Masculinity, AIM, Ads, and Cops

Here’s what was important this week…

I treated myself to ice cream last night (from the freezer, not a lonely ice cream shop date with myself) and it was delicious. While I gained weight from starting an office job after college, I still have the privilege of avoiding most body policing placed on women.

However, men suffer their own share of body policing. In Hollywood, this manifests itself as an obsession with fit bodies, and fitness. Mens Journal examines the issue, speaking mostly to trainers and talking about the pressure for actors to get “fit” in order to land coveted roles. It’s so important to the industry that:

“There are dozens of hormone-replacement clinics in and around Hollywood, and their business is booming. But there are significant risks: Hormone therapy accelerates all cell growth, whether healthy or malignant, and can encourage existing cancers, especially prostate cancers, to metastasize at terrifying rates. Testosterone supplements can lower sperm counts. For many, the risk is worth it.”

Fitness is just one aspect of a narrow set of masculinity standards imposed on men. For many men, high school is one of the more painful places that these standards are enforced. Well-documented in this great book by sociologist C.J. Pascoe, an essay in The Walrus gets to the heart of many of the standards. A new sex ed program in some Canadian schools works on teaching these high school boys not only aspects about sex that are often glossed over in traditional sex ed courses, it also focuses on relationships, gender identity and expression, and explores these things in a safe space. Importantly,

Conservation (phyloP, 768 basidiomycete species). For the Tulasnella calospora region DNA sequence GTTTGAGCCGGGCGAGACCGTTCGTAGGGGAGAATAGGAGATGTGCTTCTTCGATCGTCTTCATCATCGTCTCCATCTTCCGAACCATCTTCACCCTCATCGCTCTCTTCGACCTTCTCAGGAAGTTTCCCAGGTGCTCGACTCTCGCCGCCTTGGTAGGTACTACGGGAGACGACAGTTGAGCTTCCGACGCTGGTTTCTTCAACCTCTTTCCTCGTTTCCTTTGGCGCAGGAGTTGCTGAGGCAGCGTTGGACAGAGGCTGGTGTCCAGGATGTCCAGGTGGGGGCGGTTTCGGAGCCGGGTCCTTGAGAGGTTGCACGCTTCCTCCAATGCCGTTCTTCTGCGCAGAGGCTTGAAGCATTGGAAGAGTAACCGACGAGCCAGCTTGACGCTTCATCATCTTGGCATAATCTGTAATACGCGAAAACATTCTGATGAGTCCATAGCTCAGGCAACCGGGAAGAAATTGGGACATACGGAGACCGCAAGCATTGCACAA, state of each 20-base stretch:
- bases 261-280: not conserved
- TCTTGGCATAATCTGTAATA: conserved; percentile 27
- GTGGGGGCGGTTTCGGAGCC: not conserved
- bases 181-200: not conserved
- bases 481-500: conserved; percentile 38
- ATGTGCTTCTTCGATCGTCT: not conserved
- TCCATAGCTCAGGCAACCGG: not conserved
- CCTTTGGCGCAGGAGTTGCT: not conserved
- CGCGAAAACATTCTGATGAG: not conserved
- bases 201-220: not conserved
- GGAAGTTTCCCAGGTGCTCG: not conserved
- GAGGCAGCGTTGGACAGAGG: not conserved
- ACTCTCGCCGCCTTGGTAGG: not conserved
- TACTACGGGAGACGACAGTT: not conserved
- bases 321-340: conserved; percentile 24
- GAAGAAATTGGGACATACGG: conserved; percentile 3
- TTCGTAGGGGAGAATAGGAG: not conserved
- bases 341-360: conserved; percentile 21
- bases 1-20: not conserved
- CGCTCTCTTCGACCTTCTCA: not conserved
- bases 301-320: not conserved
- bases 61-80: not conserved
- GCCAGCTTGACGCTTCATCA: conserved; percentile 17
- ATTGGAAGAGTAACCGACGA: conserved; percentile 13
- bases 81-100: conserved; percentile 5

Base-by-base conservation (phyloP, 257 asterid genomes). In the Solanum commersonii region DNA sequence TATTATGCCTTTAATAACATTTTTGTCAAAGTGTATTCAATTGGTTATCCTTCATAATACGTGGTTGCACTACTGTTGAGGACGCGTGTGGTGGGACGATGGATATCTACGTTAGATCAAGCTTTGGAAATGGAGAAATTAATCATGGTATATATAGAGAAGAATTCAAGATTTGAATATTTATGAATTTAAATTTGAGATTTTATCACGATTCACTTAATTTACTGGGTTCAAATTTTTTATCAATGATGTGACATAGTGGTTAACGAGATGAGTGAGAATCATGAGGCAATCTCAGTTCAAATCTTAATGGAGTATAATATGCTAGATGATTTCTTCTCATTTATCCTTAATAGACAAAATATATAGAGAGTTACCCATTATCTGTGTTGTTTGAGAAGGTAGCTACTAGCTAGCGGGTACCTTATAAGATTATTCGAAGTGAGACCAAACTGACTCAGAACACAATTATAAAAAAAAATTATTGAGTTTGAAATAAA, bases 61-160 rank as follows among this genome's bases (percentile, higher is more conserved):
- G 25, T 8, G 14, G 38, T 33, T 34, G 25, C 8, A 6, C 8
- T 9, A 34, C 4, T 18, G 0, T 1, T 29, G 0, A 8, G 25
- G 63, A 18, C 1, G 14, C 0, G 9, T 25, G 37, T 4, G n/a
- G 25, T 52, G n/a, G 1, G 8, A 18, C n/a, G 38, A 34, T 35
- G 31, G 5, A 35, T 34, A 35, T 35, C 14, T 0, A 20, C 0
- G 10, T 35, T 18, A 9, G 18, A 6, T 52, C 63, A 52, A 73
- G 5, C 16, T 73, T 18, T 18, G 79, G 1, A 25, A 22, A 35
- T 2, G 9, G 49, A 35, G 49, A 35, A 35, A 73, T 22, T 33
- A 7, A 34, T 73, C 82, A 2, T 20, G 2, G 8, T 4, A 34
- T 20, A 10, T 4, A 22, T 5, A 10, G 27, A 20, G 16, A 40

“Teaching young men to trust, communicate, negotiate, and empathize does not undermine or threaten their manliness. It expands their humanity. It reclaims men’s possibilities.”

Something else that helps men reclaim their possibilities is by supporting women, becoming advocates for them in the workplace, being feminists… Shanley, a writer on diversity in tech, wrote an essay about what men can do to help women if they are in a position of power (in her case, speaking directly to white men in tech). It’s a bit profanity-laden and not completely generalizable, but makes some great points.

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A Self-Driving Car “Revolution”?

The potential benefits and issues of self-driving cars have been addressed by many magazines, from The Economist and The Atlantic, to Business Insider and Forbes; and more  recently acknowledged by highway safety authorities in the USA. A hot-button issue as of late,  using autonomous vehicular control to reduce traffic fatalities and injuries is an ideal that should be encouraged, but it can’t be achieved without addressing a variety of concerns. Threats of generational trends, liability, security, and class (and cost) issues could doom a future of fully autonomous vehicle domination before it begins.

Naturally, to evaluate the future of this technology, we must first understand how self-driving cars work. Two notable elements of operating a self-driving car are the abundance of sensors involved and the integral role of programming the “right” way to drive. As quoted in the article:

Sometimes, however, the car has to be more “aggressive.” When going through a four-way intersection, for example, it yields to other vehicles based on road rules; but if other cars don’t reciprocate, it advances a bit to show to the other drivers its intention. Without programming that kind of behavior, Urmson said, it would be impossible for the robot car to drive in the real world.

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